Among those pushing hard for a radical reappraisal of port policy are environmental groups such as Friends of the Earth (FoE). It wants to see the location of new ports and the development of existing facilities determined with the wider environmental impact taken into account.
"You should be look ing at the impact of goods in and out and landing them as close as possible to their end use," says Mary Edwards, FoE ports campaigner in the UK.
Tony Bosworth, who represents FoE on shipping and marine issues, reflects the views of the wider environmental movement when he says: "We want to see the freight industry make a full contribution to reducing climate change emissions."
The view that shipping and other alternative forms of freight transport are failing to pay their environmental bills in full is, not surprisingly, challenged by the logistics industry, which points to the high levels of taxes paid, in particular by road users. But there have been increasing signals recently from the European Commission that shipping and rail freight will not be overlooked entirely, despite the acknowledgement that in many respects they present a greener alternative to road transport.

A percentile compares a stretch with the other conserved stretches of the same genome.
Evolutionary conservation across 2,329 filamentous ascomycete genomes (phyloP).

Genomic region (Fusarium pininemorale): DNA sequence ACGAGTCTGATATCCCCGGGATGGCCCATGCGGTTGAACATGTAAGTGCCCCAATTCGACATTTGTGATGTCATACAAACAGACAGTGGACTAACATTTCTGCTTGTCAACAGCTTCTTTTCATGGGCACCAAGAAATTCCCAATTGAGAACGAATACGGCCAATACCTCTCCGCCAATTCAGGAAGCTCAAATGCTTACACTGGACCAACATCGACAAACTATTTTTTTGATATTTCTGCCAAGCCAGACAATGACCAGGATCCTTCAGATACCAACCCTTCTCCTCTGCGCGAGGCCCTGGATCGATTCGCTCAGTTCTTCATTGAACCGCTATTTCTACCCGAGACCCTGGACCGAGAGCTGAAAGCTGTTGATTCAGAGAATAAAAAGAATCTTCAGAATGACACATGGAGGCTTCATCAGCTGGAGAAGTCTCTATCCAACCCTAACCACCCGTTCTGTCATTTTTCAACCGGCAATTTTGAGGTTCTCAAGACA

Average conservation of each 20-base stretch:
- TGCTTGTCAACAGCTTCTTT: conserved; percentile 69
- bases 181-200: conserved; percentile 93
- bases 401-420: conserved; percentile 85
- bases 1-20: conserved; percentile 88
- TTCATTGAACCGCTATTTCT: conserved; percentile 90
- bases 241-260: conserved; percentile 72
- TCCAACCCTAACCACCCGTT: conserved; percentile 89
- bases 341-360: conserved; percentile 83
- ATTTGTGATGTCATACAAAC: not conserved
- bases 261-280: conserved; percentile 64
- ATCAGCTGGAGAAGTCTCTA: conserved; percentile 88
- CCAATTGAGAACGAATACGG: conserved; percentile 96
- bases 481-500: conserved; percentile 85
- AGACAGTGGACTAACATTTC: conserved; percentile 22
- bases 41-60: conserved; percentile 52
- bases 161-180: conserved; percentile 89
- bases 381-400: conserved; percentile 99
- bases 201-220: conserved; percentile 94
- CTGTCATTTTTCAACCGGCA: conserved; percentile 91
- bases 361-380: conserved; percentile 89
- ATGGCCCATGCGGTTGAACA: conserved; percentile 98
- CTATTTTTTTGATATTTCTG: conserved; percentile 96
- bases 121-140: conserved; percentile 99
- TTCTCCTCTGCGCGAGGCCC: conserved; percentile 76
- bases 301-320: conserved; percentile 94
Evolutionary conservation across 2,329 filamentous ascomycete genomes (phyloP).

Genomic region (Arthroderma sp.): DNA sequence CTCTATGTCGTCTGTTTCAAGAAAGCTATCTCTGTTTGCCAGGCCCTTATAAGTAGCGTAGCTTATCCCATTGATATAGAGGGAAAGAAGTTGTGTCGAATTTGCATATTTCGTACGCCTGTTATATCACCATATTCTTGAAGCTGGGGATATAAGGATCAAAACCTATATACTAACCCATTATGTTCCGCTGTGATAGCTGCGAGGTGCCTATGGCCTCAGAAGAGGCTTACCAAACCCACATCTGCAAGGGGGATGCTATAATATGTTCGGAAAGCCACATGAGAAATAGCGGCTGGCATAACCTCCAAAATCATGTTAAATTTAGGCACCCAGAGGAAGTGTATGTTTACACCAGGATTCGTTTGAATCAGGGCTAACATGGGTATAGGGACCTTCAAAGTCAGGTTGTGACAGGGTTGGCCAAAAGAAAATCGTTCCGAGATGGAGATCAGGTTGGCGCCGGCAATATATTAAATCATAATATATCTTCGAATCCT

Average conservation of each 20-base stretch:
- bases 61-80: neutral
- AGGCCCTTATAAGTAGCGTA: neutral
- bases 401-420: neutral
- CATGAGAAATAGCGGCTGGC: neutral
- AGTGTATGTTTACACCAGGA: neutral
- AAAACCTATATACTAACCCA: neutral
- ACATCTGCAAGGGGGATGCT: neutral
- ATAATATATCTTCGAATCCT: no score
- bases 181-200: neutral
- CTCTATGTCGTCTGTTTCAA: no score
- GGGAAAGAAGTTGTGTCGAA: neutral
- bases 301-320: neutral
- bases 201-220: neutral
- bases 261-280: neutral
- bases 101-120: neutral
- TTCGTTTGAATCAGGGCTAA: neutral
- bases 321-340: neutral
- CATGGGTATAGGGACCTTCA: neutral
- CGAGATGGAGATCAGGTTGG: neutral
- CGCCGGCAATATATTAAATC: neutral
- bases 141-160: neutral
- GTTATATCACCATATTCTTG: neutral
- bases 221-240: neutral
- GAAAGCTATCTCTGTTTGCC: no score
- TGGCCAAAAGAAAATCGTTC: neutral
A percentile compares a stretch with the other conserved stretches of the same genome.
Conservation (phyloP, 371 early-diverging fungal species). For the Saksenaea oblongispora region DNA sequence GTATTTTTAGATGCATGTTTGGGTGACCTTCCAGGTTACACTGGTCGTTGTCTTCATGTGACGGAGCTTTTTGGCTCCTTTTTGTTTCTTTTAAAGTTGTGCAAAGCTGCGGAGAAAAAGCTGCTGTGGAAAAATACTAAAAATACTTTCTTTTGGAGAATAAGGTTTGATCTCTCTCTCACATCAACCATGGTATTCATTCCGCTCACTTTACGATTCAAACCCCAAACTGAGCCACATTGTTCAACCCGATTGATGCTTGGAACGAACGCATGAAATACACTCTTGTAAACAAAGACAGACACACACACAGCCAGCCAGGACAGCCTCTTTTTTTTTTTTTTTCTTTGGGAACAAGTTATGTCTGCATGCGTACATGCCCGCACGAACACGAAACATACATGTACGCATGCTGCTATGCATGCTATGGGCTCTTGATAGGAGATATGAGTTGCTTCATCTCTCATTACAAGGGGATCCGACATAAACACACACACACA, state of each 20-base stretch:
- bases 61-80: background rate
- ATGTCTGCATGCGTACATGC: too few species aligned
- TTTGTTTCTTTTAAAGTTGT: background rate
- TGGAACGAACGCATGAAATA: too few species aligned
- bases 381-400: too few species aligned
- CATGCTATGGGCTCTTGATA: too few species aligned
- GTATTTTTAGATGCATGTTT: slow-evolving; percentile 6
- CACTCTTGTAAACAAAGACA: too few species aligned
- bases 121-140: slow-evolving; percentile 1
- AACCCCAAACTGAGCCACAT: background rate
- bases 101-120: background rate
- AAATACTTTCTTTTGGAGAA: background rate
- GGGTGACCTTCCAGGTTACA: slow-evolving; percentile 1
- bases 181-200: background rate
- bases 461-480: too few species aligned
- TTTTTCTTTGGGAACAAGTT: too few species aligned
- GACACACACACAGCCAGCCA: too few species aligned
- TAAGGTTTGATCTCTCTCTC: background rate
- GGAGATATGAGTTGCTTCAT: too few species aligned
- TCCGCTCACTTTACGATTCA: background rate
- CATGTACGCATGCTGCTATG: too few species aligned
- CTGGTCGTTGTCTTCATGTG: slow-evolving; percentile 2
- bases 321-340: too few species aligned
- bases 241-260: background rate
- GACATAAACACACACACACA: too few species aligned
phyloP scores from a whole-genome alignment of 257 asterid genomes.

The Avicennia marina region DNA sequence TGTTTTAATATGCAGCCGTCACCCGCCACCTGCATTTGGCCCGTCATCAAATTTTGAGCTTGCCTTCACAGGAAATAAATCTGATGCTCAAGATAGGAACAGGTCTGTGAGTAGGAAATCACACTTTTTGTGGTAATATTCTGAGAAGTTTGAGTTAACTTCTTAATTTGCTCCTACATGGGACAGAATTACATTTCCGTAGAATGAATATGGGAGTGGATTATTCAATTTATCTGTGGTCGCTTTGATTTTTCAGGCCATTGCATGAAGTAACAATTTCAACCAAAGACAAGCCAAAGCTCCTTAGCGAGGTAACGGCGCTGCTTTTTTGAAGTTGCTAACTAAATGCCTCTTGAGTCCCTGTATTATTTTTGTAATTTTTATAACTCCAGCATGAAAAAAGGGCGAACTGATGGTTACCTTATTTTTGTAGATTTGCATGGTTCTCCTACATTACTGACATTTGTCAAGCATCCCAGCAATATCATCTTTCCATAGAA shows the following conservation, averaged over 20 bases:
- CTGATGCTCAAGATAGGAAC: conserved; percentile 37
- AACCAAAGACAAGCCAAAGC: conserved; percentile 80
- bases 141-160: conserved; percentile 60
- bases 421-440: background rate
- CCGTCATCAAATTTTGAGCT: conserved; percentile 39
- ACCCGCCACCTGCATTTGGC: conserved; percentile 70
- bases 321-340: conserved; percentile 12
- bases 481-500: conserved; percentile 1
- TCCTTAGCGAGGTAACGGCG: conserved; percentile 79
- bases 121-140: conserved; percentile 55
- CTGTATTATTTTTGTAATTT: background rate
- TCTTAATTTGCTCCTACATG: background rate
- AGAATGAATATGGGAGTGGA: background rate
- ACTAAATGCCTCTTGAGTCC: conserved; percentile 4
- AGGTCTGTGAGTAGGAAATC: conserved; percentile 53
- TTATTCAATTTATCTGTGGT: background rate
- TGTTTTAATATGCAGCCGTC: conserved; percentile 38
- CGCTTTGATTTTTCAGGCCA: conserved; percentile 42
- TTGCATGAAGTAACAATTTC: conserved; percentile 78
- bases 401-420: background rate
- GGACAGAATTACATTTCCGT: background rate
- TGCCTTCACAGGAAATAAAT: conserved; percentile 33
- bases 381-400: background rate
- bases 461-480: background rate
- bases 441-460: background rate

Cefic, the European chemical industry council, has long argued for competitive and sustainable logistics and has broadly supported the EU's white paper proposals for a European transport policy for 2010. It is wary, however, of initiatives that might distort the normal process of freight selection based on sound business economics. "There should be no interference with the normal process of freight selection based on supply chains, logistics optimisation, source quality and reliability," it says.
This view puts it at odds with some green campaigners, who argue that the importance of reducing global warming demands a radical change in the usual process of freight selection.